We recommend collecting this data and turning it into a report back that can be shared with your policy team, executive director or even board to help shape future strategies and advocate for more investment in digital. Those that aren’t digital natives or familiar with digital advocacy are usually surprised by the metrics and ability to share how many people were reached with your message and took action. 

While no crisis follows the same path, and no campaign is the same, you should take a breath and know that these moments of chaos provide opportunity—to engage your supporters, to push for action, and to drive your issue forward. With planning, this checklist, and an appetite for creative problem solving, the next push notification that echoes through your organization can be the chance to break through and become a more powerful, progressive force.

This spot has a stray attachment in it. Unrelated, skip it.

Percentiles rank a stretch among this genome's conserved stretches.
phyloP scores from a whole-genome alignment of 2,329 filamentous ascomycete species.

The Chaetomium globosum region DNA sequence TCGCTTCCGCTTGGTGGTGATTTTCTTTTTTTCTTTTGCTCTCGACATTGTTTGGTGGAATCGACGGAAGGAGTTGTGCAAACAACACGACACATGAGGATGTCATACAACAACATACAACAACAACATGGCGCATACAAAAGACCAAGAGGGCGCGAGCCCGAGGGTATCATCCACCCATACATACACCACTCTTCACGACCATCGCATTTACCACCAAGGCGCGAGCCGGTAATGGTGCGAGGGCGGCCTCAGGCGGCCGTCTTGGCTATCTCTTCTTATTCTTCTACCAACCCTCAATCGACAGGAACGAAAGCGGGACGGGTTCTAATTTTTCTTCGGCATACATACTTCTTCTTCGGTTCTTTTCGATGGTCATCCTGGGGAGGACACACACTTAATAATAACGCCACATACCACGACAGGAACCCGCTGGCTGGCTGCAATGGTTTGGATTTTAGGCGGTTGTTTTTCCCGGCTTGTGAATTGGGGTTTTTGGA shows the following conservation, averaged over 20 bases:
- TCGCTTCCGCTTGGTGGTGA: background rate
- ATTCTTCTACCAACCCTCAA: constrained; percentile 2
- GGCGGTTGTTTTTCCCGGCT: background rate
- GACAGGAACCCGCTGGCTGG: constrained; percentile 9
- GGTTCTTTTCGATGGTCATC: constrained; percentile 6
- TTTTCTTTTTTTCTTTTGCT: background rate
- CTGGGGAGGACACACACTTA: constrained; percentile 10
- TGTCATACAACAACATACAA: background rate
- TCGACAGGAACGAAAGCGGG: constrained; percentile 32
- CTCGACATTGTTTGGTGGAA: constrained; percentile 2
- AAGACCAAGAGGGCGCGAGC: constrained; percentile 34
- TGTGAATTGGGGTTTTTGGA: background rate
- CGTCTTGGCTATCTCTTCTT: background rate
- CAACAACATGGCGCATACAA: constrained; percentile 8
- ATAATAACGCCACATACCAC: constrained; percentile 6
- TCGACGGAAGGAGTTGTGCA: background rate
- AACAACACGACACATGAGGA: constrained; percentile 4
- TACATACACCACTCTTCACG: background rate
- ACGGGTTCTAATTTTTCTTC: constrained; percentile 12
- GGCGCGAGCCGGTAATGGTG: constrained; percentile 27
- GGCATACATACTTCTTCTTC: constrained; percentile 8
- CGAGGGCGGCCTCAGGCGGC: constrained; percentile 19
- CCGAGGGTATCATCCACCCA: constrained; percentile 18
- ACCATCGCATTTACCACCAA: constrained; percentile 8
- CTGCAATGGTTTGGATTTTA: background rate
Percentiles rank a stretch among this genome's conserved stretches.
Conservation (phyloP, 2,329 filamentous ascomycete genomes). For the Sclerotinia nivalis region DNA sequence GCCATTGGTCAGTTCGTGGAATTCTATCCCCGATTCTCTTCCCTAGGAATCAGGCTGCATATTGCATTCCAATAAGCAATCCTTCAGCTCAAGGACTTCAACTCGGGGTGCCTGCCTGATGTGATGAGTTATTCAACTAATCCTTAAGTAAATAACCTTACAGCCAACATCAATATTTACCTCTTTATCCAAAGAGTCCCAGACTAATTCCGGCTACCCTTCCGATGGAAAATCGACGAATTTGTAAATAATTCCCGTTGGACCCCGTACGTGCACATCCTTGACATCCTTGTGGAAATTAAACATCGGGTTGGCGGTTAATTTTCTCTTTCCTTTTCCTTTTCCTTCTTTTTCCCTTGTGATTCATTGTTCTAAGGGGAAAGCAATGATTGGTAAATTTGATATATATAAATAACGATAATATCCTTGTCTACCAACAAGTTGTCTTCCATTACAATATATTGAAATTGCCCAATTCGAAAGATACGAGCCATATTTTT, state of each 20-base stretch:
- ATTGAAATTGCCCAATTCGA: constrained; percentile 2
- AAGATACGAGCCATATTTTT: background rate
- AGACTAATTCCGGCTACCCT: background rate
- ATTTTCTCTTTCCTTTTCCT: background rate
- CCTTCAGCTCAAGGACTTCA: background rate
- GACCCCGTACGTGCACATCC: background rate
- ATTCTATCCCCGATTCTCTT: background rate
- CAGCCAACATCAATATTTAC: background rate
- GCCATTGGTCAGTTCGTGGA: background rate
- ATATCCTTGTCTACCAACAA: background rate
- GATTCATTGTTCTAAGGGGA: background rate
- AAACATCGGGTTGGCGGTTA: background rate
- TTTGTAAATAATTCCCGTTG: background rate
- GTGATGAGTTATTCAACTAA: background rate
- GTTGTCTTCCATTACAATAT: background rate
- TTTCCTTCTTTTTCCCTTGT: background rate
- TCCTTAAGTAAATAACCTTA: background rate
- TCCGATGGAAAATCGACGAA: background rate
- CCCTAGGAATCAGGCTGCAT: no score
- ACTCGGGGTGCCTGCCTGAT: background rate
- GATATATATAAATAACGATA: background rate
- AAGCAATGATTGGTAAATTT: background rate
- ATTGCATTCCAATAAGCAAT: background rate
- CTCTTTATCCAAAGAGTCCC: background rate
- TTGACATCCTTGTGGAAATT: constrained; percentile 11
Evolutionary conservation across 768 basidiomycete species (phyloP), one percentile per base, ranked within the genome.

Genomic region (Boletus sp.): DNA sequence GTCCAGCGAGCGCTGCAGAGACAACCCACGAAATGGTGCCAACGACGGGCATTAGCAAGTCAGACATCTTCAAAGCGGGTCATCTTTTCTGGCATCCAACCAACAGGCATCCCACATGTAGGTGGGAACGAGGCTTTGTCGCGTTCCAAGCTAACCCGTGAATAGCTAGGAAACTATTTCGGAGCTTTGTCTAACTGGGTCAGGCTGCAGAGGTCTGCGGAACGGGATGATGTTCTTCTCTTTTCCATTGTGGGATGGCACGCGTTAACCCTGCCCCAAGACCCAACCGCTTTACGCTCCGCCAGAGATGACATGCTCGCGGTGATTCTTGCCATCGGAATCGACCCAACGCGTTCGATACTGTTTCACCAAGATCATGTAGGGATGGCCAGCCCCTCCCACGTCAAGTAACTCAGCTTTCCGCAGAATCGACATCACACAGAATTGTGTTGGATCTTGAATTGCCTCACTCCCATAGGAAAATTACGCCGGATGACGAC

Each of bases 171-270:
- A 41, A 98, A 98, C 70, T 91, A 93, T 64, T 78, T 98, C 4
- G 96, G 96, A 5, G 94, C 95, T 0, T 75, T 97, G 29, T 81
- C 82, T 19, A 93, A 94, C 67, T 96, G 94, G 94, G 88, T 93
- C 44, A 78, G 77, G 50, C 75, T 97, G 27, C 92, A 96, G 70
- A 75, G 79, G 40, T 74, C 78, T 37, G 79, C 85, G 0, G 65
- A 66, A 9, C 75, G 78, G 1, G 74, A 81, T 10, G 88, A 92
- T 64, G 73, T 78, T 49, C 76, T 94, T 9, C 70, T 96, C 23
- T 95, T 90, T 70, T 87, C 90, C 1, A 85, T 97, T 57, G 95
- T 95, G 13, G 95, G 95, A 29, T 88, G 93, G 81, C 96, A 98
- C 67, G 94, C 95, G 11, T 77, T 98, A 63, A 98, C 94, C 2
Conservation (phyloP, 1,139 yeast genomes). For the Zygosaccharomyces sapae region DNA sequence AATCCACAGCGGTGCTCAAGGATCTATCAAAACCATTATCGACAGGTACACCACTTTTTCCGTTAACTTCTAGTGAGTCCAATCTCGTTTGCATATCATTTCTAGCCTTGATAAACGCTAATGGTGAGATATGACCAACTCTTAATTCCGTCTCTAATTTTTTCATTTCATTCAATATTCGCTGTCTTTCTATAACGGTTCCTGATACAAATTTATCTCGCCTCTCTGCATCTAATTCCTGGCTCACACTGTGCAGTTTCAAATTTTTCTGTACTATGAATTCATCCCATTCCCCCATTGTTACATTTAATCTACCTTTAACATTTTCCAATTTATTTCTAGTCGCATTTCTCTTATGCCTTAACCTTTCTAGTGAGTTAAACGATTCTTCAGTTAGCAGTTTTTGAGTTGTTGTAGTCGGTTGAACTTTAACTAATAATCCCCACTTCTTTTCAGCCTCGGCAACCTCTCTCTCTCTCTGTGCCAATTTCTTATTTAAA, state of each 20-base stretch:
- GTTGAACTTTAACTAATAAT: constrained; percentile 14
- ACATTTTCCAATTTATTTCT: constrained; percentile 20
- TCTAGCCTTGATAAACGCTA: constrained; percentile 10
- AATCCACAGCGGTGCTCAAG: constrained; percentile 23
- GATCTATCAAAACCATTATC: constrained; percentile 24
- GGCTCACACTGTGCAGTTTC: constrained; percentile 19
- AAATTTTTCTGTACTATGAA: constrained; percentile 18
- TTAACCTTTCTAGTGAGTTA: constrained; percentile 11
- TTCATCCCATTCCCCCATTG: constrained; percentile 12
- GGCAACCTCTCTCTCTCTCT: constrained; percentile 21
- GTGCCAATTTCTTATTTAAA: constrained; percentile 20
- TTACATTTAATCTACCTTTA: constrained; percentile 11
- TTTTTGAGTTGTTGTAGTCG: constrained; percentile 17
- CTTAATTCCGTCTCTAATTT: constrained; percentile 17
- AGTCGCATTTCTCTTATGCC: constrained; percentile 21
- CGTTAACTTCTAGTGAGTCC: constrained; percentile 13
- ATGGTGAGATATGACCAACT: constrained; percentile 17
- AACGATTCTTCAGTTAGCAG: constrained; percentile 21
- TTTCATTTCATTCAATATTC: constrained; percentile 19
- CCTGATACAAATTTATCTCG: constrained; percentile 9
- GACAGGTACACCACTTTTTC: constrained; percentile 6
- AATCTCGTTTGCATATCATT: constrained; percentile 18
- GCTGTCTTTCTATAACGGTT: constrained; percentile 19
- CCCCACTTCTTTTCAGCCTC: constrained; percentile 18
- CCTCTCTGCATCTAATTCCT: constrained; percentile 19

_ _

Get to know the author:

Alex Field is an Executive Vice President at BerlinRosen’s Digital Advocacy practice.

He leads a 20+ person full-service digital advocacy team that powers the digital organizing work behind the nation’s most urgent and ambitious progressive campaigns. Across immigration, workers’ rights, affordable health care, clean energy, voting rights and more, his team drives action with sharp digital strategy, advertising, social media and online organizing.

A veteran of the digital advocacy space, Alex has advised major foundations and changemakers, including the Gates Foundation, Robert Wood Johnson Foundation, Ford Foundation and the Aspen Institute, and created the digital practice at Burness from scratch before coming to BerlinRosen in 2017.

Tweets